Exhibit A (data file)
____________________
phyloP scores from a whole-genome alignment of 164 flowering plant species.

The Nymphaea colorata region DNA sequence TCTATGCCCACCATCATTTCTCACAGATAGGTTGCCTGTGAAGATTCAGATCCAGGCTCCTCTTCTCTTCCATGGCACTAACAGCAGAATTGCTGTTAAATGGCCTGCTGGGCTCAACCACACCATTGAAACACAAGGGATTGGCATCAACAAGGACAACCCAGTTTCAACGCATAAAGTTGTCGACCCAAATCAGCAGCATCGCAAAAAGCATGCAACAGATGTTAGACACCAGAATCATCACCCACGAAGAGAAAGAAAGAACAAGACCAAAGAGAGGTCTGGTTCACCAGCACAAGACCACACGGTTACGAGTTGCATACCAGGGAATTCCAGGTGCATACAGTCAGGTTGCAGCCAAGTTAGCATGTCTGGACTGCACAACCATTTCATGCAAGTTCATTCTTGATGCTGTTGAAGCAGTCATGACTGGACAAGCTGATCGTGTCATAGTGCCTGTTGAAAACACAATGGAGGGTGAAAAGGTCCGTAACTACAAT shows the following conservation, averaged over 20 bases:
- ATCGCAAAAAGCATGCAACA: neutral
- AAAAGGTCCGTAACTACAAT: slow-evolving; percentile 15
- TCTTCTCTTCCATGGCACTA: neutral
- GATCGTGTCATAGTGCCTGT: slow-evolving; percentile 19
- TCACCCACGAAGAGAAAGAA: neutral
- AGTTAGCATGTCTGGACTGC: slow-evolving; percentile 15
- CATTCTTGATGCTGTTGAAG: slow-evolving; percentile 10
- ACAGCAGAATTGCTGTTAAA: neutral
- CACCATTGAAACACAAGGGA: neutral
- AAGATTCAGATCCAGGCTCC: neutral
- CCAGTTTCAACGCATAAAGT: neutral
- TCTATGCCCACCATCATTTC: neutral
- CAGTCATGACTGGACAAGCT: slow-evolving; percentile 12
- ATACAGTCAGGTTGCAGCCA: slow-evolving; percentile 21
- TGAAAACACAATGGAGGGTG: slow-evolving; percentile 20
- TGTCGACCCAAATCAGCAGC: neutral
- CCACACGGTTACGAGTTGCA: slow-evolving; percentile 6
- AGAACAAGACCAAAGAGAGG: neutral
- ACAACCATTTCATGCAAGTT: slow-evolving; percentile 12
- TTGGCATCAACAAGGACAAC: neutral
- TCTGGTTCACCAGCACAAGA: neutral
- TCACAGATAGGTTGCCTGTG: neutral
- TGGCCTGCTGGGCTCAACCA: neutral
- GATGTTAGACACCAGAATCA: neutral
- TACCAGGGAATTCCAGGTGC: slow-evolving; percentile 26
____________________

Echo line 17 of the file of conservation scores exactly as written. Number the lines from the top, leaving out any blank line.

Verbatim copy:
- TGAAAACACAATGGAGGGTG: slow-evolving; percentile 20